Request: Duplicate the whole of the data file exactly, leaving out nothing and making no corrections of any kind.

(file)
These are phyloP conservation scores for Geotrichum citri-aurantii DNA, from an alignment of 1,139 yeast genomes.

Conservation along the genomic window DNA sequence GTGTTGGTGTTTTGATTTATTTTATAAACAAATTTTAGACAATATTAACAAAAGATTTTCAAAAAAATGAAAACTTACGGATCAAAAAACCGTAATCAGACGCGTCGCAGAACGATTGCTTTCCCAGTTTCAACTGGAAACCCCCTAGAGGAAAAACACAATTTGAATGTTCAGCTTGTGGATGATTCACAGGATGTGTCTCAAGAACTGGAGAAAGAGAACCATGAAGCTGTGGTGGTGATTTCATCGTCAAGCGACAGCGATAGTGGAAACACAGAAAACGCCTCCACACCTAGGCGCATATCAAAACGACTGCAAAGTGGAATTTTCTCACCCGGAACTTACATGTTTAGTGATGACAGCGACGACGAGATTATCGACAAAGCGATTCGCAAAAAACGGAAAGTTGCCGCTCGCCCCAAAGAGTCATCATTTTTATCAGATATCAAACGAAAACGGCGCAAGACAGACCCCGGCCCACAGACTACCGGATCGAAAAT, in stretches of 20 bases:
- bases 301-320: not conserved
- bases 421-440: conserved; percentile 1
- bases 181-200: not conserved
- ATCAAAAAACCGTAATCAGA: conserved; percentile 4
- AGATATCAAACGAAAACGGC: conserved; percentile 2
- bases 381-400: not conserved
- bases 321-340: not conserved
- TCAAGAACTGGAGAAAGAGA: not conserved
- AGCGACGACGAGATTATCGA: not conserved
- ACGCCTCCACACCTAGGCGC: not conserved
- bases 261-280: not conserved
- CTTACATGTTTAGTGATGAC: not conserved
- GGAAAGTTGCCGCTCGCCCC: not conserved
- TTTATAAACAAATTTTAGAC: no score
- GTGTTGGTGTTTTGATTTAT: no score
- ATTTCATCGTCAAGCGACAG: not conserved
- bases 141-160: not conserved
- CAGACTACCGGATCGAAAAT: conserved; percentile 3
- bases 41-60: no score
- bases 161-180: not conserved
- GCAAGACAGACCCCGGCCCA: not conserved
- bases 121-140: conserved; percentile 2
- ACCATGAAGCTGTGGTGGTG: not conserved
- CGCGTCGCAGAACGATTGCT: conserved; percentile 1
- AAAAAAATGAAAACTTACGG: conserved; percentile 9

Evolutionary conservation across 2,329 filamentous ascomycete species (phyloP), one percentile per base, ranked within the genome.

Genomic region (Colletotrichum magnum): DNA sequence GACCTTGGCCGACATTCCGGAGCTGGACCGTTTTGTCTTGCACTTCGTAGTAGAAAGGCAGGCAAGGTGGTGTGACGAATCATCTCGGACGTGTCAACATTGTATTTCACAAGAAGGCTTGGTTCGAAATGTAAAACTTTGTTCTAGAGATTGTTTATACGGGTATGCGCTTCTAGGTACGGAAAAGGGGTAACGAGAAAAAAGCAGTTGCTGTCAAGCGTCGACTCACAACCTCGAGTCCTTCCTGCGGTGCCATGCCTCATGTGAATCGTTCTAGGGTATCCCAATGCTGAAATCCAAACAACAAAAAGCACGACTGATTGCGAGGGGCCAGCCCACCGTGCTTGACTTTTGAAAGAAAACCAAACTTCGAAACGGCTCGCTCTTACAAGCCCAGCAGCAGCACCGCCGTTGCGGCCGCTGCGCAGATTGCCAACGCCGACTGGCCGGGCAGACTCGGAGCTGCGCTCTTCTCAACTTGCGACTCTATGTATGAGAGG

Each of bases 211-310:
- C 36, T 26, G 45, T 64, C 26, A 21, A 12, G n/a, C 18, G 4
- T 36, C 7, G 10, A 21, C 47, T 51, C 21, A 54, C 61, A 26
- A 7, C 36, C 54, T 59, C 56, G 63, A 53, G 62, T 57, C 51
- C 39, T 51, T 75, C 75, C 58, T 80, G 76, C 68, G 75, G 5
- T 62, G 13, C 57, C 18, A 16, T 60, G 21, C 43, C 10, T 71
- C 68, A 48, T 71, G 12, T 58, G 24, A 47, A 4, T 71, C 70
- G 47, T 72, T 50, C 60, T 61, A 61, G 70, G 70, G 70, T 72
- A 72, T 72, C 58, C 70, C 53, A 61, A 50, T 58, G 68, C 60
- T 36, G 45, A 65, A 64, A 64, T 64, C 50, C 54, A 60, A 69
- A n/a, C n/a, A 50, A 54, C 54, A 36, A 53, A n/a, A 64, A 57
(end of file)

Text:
These are phyloP conservation scores for Geotrichum citri-aurantii DNA, from an alignment of 1,139 yeast genomes.

Conservation along the genomic window DNA sequence GTGTTGGTGTTTTGATTTATTTTATAAACAAATTTTAGACAATATTAACAAAAGATTTTCAAAAAAATGAAAACTTACGGATCAAAAAACCGTAATCAGACGCGTCGCAGAACGATTGCTTTCCCAGTTTCAACTGGAAACCCCCTAGAGGAAAAACACAATTTGAATGTTCAGCTTGTGGATGATTCACAGGATGTGTCTCAAGAACTGGAGAAAGAGAACCATGAAGCTGTGGTGGTGATTTCATCGTCAAGCGACAGCGATAGTGGAAACACAGAAAACGCCTCCACACCTAGGCGCATATCAAAACGACTGCAAAGTGGAATTTTCTCACCCGGAACTTACATGTTTAGTGATGACAGCGACGACGAGATTATCGACAAAGCGATTCGCAAAAAACGGAAAGTTGCCGCTCGCCCCAAAGAGTCATCATTTTTATCAGATATCAAACGAAAACGGCGCAAGACAGACCCCGGCCCACAGACTACCGGATCGAAAAT, in stretches of 20 bases:
- bases 301-320: not conserved
- bases 421-440: conserved; percentile 1
- bases 181-200: not conserved
- ATCAAAAAACCGTAATCAGA: conserved; percentile 4
- AGATATCAAACGAAAACGGC: conserved; percentile 2
- bases 381-400: not conserved
- bases 321-340: not conserved
- TCAAGAACTGGAGAAAGAGA: not conserved
- AGCGACGACGAGATTATCGA: not conserved
- ACGCCTCCACACCTAGGCGC: not conserved
- bases 261-280: not conserved
- CTTACATGTTTAGTGATGAC: not conserved
- GGAAAGTTGCCGCTCGCCCC: not conserved
- TTTATAAACAAATTTTAGAC: no score
- GTGTTGGTGTTTTGATTTAT: no score
- ATTTCATCGTCAAGCGACAG: not conserved
- bases 141-160: not conserved
- CAGACTACCGGATCGAAAAT: conserved; percentile 3
- bases 41-60: no score
- bases 161-180: not conserved
- GCAAGACAGACCCCGGCCCA: not conserved
- bases 121-140: conserved; percentile 2
- ACCATGAAGCTGTGGTGGTG: not conserved
- CGCGTCGCAGAACGATTGCT: conserved; percentile 1
- AAAAAAATGAAAACTTACGG: conserved; percentile 9

Evolutionary conservation across 2,329 filamentous ascomycete species (phyloP), one percentile per base, ranked within the genome.

Genomic region (Colletotrichum magnum): DNA sequence GACCTTGGCCGACATTCCGGAGCTGGACCGTTTTGTCTTGCACTTCGTAGTAGAAAGGCAGGCAAGGTGGTGTGACGAATCATCTCGGACGTGTCAACATTGTATTTCACAAGAAGGCTTGGTTCGAAATGTAAAACTTTGTTCTAGAGATTGTTTATACGGGTATGCGCTTCTAGGTACGGAAAAGGGGTAACGAGAAAAAAGCAGTTGCTGTCAAGCGTCGACTCACAACCTCGAGTCCTTCCTGCGGTGCCATGCCTCATGTGAATCGTTCTAGGGTATCCCAATGCTGAAATCCAAACAACAAAAAGCACGACTGATTGCGAGGGGCCAGCCCACCGTGCTTGACTTTTGAAAGAAAACCAAACTTCGAAACGGCTCGCTCTTACAAGCCCAGCAGCAGCACCGCCGTTGCGGCCGCTGCGCAGATTGCCAACGCCGACTGGCCGGGCAGACTCGGAGCTGCGCTCTTCTCAACTTGCGACTCTATGTATGAGAGG

Each of bases 211-310:
- C 36, T 26, G 45, T 64, C 26, A 21, A 12, G n/a, C 18, G 4
- T 36, C 7, G 10, A 21, C 47, T 51, C 21, A 54, C 61, A 26
- A 7, C 36, C 54, T 59, C 56, G 63, A 53, G 62, T 57, C 51
- C 39, T 51, T 75, C 75, C 58, T 80, G 76, C 68, G 75, G 5
- T 62, G 13, C 57, C 18, A 16, T 60, G 21, C 43, C 10, T 71
- C 68, A 48, T 71, G 12, T 58, G 24, A 47, A 4, T 71, C 70
- G 47, T 72, T 50, C 60, T 61, A 61, G 70, G 70, G 70, T 72
- A 72, T 72, C 58, C 70, C 53, A 61, A 50, T 58, G 68, C 60
- T 36, G 45, A 65, A 64, A 64, T 64, C 50, C 54, A 60, A 69
- A n/a, C n/a, A 50, A 54, C 54, A 36, A 53, A n/a, A 64, A 57